CodePink Congressional Calling Party

September 19, 2023 @ 5:00 pm – 6:30 pm America/Los Angeles Timezone

Join our Tuesday CODEPINK CONGRESS Calling Party to talk with special guests about the significance of the progressive movements in Chile, Brazil and Colombia and the recent congressional delegation to Latin America to express solidarity with campaigns for workers’ rights and climate justice.

Chat with peacemakers and experts Tuesday, September 19 at 5 pm PT/8 pm ET:

Representative Ocasio-Cortez led the trip to Latin America, where she and the other congress members–Nydia Velázquez of New York, Joaquin Castro and Greg Casar of Texas, and Maxwell Frost of Florida  (along with Senator Bernie Sanders’s chief of staff, Misty Rebik) met with labor organizers, a new generation of indigenous women, climate activists and a long list of human rights defenders.

Rep. Ocasio-Cortez calls on US to declassify documents on Chile’s 1973 coup | AP News

With a closer look at US foreign policy debates over Latin America, CODEPINK Congress features Latin American policy experts and advocates, as well as video interviews with delegation participants.


Congresswoman Nydia M. Velázquez (D-NY-07) recently returned from an historic congressional delegation that visited Brazil, Chile and Columbia. In Latin America, Rep. Velázquez, who represents Brooklyn, met with the Homeless Workers Movement in Brazil, President Gabriel Boric in Chile, and President Gustavo Petro and Vice President Francia Marquez Mina in Columbia. In the 116th Congress, Rep. Velázquez  is the Chairwoman of the House Small Business Committee, a senior member of the Financial Services Committee and a member of the House Committee on Natural Resources. In 1992, she was the first Puerto Rican woman elected to the U.S. House of Representatives. She was born, 1953, in Yabucoa, Puerto Rico, a small town of sugar-cane fields,  and was one of nine children. After earning a master’s degree on scholarship from N.Y.U., Velázquez taught Puerto Rican studies at CUNY’s Hunter College in 1981 before being elected to Congress.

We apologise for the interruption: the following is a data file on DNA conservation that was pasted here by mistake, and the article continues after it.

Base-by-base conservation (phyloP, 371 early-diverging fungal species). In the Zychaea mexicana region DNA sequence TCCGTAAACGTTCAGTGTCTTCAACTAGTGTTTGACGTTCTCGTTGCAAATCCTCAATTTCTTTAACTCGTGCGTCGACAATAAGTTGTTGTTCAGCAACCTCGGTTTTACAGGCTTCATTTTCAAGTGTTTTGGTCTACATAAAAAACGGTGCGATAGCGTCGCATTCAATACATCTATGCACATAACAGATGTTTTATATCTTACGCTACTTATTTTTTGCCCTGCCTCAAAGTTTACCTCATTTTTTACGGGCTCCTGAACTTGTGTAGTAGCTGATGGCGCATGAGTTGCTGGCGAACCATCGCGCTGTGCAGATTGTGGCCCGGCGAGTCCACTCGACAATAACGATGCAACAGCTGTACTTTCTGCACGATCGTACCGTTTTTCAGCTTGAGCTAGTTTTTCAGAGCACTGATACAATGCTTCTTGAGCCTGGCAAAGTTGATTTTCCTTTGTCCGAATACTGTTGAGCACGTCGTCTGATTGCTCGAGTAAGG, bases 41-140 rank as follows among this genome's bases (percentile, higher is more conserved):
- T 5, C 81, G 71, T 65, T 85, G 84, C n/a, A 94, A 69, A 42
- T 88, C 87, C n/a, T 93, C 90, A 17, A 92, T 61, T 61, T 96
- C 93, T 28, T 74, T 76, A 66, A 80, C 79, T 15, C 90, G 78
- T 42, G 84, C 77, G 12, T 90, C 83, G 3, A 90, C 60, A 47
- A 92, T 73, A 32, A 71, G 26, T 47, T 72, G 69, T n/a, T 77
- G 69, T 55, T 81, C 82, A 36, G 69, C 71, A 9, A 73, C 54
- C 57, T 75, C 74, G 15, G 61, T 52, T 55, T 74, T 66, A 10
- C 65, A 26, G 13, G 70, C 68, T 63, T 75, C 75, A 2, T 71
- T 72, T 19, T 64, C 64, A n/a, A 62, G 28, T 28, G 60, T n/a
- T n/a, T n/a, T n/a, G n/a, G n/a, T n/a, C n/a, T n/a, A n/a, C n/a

Gimena Sanchez is a human rights and antiracism advocate with the Washington Office on Latin America (WOLA), an independent organization that promotes human rights and justice within the framework of US foreign policy in the region, where she leads the Colombia, Brazil, and Haiti work. Currently, she is focused on beating back Republicans in the House who have deferred all aid to Colombia. For over 15 years, Gimena brought the voices of persons affected by U.S. policies in the region — Afrodescendants, indigenous, women, LGBTQ+, trade unionists, victims, and the displaced to DC. Her work focuses on dismantling illegal armed groups, advancing peace accords, and antiracism measures, protecting social leaders, seeking justice for atrocities, and upholding labor rights.

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